• Downside — it can create pressure on the educator to source materials specific to each student’s learning needs
  • Problem-Centered Curriculum Design:
    • Focuses on specific issues and their solutions
    • Teaches students how to be problem solvers
    • Considered an authentic form of learning because students are exposed to real-life issues, so they develop skills that are transferable to the real world
    • Downside — this format does not always consider individual learning styles 

Benefits of Utilizing Curriculum Design 

Educators are already asked to handle more than their fair share of tasks in their career, so if they’re going to add anything to their workloads, it must clearly improve things for them and their students. Thankfully, curriculum design benefits them both by:

  1. Creating a curriculum with a purpose and concrete goals — a goal-oriented curriculum that has been crafted with student learning styles and outcomes in mind has been shown to improve participation, improve retention, foster collaborative learning and ultimately make learning more fun.
  2. Ensures that standards are being met — While they don’t have to be the singular focus of curriculum design, educators do have to ensure that their subject matter is meeting standards and helping students successfully reach the benchmarks of their grade and age levels. With updated curriculum design, educators can more clearly demonstrate how their courses meet standards.
  3. Improves the teaching process — When lessons or curricula have been in circulation for years, they can get stale for both the students and the teacher. With a refreshed curriculum design, educators can find new and exciting ways to teach the subject matter they’re passionate about, making their jobs more fun and students more engaged.
  4. Improves student outcomes — With a curriculum that is learner-centered or problem-centered, the teaching methodologies are more likely to align with student learning styles which, in theory, should improve their performance in the classroom.

Curriculum Design Tips

Curriculum design should be an intentional process, and it can be guided by a teacher’s own experience, or perhaps in a workshop setting, or even part of a curriculum design course. Regardless of the inspiration, there are a few curriculum design tips all educators should keep in mind.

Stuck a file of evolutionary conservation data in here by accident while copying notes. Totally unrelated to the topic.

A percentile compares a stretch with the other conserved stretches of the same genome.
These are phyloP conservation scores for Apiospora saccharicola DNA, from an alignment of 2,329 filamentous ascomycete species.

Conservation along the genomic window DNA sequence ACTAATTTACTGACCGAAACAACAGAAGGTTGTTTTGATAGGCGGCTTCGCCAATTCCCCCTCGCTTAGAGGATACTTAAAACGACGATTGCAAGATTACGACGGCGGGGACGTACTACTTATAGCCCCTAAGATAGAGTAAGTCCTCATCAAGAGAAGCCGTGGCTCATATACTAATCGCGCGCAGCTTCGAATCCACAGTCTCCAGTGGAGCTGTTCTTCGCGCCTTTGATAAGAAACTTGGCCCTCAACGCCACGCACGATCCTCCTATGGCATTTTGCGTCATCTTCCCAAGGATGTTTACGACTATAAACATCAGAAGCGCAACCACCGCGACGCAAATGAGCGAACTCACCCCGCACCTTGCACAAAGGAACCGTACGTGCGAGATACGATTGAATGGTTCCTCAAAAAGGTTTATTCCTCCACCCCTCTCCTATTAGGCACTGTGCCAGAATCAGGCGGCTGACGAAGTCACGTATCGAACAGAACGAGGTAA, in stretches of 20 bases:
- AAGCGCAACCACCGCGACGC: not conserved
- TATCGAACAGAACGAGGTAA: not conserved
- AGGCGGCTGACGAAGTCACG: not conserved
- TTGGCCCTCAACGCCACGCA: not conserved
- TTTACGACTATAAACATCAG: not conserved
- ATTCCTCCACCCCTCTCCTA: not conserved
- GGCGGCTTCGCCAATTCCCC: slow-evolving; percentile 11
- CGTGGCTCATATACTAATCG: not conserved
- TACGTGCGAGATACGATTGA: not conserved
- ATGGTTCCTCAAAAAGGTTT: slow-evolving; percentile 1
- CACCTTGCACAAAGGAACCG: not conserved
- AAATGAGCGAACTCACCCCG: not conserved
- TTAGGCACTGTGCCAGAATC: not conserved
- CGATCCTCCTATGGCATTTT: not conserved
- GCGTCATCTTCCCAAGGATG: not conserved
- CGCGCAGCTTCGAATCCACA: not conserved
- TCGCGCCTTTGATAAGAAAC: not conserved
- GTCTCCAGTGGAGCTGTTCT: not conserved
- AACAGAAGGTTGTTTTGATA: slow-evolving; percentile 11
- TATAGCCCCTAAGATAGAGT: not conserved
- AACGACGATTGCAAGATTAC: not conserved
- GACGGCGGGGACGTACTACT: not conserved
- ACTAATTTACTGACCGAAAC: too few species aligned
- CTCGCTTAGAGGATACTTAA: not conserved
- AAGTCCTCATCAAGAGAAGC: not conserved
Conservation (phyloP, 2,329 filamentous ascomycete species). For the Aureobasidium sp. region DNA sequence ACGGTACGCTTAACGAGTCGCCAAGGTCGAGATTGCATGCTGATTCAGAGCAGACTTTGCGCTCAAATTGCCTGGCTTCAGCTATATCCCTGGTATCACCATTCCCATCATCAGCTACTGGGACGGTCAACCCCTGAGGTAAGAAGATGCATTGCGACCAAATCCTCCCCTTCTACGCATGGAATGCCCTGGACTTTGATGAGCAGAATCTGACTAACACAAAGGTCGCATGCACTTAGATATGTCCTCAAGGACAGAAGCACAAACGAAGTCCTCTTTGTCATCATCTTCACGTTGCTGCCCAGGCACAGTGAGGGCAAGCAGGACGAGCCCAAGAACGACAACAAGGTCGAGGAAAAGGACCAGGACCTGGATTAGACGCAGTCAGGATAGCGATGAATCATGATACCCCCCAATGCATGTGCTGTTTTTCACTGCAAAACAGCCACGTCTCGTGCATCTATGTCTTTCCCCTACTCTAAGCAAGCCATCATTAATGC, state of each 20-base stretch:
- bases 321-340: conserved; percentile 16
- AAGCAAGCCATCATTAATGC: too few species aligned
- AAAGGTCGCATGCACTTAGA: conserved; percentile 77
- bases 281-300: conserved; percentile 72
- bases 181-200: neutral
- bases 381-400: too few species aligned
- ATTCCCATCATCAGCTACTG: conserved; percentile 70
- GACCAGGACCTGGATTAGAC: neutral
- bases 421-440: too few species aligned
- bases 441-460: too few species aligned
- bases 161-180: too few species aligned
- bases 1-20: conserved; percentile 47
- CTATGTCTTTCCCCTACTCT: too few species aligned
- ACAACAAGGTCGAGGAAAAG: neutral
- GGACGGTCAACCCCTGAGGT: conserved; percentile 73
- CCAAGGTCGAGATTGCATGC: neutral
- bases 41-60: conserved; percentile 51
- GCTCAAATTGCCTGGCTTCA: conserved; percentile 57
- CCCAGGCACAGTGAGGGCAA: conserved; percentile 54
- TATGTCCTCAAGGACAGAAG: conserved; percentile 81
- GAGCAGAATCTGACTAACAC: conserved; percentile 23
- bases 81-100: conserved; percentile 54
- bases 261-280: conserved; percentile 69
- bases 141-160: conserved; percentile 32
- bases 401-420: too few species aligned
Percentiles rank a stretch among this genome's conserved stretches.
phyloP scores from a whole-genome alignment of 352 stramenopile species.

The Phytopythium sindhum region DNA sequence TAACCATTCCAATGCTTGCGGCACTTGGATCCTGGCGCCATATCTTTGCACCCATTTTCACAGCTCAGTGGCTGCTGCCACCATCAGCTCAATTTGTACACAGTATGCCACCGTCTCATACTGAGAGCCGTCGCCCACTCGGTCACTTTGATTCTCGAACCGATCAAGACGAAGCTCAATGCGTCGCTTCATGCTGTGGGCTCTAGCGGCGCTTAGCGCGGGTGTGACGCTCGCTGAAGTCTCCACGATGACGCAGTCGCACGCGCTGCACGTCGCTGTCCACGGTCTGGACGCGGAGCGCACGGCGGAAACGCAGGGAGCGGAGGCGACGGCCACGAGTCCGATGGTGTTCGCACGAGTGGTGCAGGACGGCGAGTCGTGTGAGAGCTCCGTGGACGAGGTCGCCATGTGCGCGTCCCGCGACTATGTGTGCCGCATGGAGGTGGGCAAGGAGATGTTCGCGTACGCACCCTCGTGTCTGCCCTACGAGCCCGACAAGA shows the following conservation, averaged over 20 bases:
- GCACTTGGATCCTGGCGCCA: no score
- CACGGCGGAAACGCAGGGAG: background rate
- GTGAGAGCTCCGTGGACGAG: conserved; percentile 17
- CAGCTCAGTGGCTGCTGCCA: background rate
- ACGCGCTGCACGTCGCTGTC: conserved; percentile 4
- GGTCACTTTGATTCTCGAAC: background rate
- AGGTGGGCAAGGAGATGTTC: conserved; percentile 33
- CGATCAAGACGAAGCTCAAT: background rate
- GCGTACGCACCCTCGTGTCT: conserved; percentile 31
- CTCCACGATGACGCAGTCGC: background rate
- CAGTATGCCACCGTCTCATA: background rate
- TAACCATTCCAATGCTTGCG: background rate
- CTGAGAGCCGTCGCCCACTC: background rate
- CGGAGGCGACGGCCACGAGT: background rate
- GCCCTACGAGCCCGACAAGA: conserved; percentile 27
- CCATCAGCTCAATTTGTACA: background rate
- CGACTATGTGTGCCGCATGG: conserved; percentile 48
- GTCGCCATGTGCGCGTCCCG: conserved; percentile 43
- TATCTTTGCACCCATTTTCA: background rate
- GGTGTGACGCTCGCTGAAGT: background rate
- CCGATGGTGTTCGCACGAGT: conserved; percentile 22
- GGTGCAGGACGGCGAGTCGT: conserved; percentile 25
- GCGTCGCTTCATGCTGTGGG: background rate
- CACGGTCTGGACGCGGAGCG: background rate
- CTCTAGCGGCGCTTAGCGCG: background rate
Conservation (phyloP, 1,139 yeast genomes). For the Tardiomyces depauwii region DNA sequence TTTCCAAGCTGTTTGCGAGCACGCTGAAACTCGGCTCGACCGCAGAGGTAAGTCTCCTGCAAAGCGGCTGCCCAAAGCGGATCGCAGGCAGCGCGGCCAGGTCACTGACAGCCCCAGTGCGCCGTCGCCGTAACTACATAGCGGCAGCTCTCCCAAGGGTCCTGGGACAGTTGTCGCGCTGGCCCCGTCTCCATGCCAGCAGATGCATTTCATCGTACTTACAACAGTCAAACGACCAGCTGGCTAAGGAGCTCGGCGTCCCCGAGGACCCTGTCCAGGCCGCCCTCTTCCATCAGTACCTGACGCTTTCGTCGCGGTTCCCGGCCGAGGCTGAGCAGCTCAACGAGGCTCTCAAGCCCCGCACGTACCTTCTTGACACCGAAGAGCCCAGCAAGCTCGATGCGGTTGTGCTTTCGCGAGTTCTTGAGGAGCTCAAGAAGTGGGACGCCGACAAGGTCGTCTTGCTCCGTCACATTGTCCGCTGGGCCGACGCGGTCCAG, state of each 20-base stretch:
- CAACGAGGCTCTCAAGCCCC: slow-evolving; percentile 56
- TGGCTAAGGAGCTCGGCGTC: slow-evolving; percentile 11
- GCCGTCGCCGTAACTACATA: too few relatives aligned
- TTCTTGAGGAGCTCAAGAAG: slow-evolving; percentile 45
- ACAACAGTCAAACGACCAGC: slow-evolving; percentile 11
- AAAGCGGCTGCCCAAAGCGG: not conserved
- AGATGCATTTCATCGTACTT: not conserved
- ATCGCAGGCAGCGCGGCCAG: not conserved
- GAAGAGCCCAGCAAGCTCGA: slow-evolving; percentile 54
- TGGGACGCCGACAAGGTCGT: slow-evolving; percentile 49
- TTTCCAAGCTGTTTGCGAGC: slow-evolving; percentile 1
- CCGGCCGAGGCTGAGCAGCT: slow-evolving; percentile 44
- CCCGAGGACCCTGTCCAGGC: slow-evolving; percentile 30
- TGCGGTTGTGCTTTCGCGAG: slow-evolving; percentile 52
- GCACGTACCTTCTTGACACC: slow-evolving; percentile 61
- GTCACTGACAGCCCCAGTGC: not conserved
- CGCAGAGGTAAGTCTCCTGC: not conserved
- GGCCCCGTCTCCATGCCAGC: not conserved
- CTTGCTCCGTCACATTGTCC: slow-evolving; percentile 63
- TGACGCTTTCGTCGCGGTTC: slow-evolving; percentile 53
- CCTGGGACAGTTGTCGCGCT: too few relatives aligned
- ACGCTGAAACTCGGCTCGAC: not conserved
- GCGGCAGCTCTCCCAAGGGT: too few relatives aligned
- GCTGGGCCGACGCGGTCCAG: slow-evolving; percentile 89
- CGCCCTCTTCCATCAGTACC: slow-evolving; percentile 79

• Identify student needs: A student-centered curriculum obviously must originate with students’ needs. However, even if they aren’t considering that type of curriculum design, teachers should have a clear understanding of these needs and use them as a compass as they revamp their course curriculum.
  • Have a clear set of goals: Clearly defined learning outcomes or course goals will help guide educators as they design new curriculum. These can be state standards, individual student goals or even goals for themselves as educators, but having identifiable benchmarks makes it easier to assess both student and educator success.
  • Acknowledge limitations: In an ideal world, teachers would have endless resources and time to ensure that all components of their lesson plans and overall curriculum are taught to completion. But in reality, there are limitations, in terms of bandwidth, class time, student abilities and more. When they are designing or updating course curriculum, teachers must acknowledge these limitations and ensure that realistic expectations are set.
  • Select your instructional methods — Choosing to redesign curriculum is an opportunity for educators to formulate lessons and strategies that play to their strengths. In planning out a refreshed course plan, they should select instructional methods that they enjoy, that are effective with students and that they are proficient in.
  • Establish an evaluation process — While curriculum design is an opportunity to play to one’s strengths, it is also an opportunity to reflect and more clearly see the effectiveness of certain teaching strategies. During this process, educators should implement a solid evaluation process that gives them high-quality feedback on their lessons and helps inform improvements for the next time.
  • Lastly, and most importantly, educators should consider taking a curriculum design course. In these courses, teachers are afforded the time to do the curriculum-enriching work for their school, district and classrooms that they may not have had during the school year. At the University of San Diego’s Division of Professional and Continuing Education, our experienced professional educators provide meaningful and timely feedback throughout our curriculum design program, centering each individual teacher’s needs based on their grade level, subject and coursework plan. At the end of the course, teachers are ready to inspire their students with a fresh, engaging new curriculum.

To learn more visit the University of San Diego’s Curriculum Design program